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Why Tesla can't sell cars in New Jersey

Posting in Transportation
 
tesla-store-mall-showroom-flickr.jpg
 
Earlier this week, the state of New Jersey delivered a blow to Tesla's sales model. 

On Tuesday, the New Jersey Motor Vehicle Commission passed a new rule that will require all new cars to be sold by franchises. By passing this rule, New Jersey will prevent Tesla from selling its electric cars directly to consumers, as it does in nearly 100 stores around the world. When the rule goes into effect April 1, Tesla's cars will only be allowed to be sold through a third-party franchises. 

In a blog, Tesla said that New Jersey Governor Chris Christie's administration had "gone back on its word to delay a proposed anti-Tesla regulation so that the matter could be handled through a fair process in the [state] Legislature."

A spokesperson for the Christie administration responded to the criticism, saying: "Since Tesla first began operating in New Jersey one year ago, it was made clear that the company would need to engage the Legislature on a bill to establish their new direct-sales operations under New Jersey law.”

Why is Tesla so insistent on selling directly to customers instead of selling through franchises? Tesla explains:

We strongly believe it is vital to introduce our own vehicles to the market because electric cars are still a relatively new technology. This model is not just a matter of selling more cars and providing optimum consumer choice for Americans, but it is also about educating consumers about the benefits of going electric, which is central to our mission to accelerate the shift to sustainable transportation, a new paradigm in automotive technology.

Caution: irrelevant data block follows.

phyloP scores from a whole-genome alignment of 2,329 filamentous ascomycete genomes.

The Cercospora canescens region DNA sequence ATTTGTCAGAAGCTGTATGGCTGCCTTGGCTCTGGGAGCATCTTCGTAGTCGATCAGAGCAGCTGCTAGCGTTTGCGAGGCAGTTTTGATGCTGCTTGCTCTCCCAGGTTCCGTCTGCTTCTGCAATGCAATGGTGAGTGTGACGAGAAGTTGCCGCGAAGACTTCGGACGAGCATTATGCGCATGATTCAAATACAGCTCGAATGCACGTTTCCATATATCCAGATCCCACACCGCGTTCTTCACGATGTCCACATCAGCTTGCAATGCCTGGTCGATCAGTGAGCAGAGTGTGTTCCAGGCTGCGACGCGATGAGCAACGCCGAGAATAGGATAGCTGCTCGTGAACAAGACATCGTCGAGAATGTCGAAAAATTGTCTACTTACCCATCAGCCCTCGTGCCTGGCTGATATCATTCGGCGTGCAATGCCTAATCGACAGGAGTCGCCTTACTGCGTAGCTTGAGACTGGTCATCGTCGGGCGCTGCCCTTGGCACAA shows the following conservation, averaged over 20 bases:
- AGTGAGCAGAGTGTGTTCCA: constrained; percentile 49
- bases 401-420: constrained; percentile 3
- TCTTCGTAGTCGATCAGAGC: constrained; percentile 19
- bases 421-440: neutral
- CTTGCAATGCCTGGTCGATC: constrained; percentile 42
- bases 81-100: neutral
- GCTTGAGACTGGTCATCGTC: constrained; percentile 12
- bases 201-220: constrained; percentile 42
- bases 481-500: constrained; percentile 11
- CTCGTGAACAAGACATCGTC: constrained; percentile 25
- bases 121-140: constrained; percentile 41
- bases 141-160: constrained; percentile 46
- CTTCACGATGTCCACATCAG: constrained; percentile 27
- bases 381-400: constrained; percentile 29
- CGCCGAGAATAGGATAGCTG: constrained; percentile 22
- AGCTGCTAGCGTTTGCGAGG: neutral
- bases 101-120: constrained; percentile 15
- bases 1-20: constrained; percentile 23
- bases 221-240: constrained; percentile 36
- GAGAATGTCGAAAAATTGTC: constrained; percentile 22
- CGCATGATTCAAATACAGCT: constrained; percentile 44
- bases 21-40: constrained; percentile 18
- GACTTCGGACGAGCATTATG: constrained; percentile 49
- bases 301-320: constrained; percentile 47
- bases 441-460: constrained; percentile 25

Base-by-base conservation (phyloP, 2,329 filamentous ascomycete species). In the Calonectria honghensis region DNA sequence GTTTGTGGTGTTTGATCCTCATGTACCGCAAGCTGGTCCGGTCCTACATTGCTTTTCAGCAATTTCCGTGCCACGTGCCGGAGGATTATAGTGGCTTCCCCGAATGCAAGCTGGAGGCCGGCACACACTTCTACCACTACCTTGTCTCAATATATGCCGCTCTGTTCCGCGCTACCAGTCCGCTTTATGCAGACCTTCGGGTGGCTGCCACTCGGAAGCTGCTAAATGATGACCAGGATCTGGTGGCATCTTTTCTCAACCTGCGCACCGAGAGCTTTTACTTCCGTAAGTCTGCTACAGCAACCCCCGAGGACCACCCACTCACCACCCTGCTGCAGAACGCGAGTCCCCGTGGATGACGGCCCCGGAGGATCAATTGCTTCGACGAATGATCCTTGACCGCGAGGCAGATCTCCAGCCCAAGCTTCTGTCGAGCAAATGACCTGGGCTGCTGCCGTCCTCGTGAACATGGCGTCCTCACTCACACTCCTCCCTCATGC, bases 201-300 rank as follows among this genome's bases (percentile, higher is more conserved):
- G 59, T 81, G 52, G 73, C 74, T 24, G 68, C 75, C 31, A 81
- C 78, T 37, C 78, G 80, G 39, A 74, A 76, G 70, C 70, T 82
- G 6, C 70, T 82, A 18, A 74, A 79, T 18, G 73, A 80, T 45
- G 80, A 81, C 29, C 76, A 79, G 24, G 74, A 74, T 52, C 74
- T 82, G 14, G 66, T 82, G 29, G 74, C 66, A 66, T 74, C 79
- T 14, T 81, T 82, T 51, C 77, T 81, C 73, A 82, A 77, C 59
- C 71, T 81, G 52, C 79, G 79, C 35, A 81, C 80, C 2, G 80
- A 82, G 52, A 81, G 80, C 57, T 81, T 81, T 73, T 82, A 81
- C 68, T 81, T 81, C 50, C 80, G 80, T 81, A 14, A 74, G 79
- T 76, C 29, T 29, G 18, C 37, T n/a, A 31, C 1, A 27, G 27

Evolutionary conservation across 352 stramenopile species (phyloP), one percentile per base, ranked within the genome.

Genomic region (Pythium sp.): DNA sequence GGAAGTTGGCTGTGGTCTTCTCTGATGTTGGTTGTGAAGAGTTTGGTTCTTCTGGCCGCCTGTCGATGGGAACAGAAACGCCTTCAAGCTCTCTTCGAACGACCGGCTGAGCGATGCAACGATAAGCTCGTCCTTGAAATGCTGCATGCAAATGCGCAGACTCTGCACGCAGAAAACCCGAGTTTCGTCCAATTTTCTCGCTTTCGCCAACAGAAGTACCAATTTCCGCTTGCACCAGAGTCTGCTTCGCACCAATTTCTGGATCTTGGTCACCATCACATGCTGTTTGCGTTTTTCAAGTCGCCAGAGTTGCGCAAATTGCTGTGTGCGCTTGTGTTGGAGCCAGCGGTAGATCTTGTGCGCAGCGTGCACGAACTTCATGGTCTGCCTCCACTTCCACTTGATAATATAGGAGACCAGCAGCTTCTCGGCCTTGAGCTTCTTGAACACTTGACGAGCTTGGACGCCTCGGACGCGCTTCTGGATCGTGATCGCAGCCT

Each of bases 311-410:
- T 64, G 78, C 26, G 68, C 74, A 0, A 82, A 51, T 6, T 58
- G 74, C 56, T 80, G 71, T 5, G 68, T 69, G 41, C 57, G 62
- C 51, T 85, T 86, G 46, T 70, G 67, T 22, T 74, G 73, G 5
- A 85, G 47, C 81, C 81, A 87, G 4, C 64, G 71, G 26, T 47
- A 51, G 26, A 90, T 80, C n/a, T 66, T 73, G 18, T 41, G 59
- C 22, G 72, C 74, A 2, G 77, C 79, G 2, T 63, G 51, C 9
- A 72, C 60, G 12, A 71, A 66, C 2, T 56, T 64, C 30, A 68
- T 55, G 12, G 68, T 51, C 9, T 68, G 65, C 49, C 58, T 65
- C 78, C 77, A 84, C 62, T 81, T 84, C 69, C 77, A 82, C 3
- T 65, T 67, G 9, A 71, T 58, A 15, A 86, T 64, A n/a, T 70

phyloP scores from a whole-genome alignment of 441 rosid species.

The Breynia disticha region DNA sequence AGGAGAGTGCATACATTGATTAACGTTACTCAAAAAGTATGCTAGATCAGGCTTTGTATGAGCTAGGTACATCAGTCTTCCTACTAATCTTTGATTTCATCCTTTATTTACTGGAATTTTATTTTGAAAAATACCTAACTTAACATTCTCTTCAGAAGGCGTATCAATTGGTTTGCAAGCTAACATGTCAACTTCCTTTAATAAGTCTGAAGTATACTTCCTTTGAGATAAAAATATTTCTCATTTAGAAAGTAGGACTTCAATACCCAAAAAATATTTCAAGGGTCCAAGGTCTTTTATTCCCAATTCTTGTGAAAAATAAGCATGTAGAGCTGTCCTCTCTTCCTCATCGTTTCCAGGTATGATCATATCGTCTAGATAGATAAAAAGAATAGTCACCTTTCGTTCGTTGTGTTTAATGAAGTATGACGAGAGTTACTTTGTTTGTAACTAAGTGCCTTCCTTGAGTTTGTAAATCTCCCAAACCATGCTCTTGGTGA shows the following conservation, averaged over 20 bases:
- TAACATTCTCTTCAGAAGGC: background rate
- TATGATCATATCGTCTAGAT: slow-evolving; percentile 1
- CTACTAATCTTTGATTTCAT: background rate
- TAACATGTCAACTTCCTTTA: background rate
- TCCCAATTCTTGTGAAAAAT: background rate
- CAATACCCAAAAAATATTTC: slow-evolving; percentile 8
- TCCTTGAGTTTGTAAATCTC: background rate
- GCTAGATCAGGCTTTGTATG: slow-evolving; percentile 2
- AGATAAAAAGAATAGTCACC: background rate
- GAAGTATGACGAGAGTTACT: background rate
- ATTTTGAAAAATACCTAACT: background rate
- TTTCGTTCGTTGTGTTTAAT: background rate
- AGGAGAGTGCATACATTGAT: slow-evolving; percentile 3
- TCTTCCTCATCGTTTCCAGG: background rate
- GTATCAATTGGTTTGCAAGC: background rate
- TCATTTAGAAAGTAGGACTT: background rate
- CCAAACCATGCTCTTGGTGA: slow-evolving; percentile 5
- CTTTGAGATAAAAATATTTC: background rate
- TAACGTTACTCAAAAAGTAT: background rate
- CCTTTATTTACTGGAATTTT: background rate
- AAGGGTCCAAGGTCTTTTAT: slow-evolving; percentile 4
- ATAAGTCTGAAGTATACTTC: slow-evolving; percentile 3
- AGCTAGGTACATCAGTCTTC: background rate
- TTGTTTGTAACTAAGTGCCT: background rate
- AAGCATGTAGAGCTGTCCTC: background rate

New Jersey wouldn't be the first state to stifle Tesla's direct sales model. In Texas and Arizona, state laws prevent Tesla from selling its cars directly to customers. In those states, Tesla has set up "galleries" that don't actually sell cars.

In a 2009 report, the U.S. Department of Justice looked into the economic impact of state bans on direct-to-consumer car sales. At that time no automaker in the U.S. was selling directly to consumers. The department concluded that "car customers would benefit from elimination of state bans on auto manufacturers' making direct sales to consumers." One of the main reasons? Consumers could save as much as 8.6 percent, according to one estimate the department cites, by eliminating the third-party.    

Judges in some states, including Massachusetts and New York, have already sided with Tesla to allow direct-to-consumer sales.

Photo: Flickr/paulswansen

— By on March 12, 2014, 9:34 AM PST

Tyler Falk

Contributing Editor

Tyler Falk is a freelance journalist based in Washington, D.C. Previously, he was with Smart Growth America and Grist. He holds a degree from Goshen College. Follow him on Twitter. Disclosure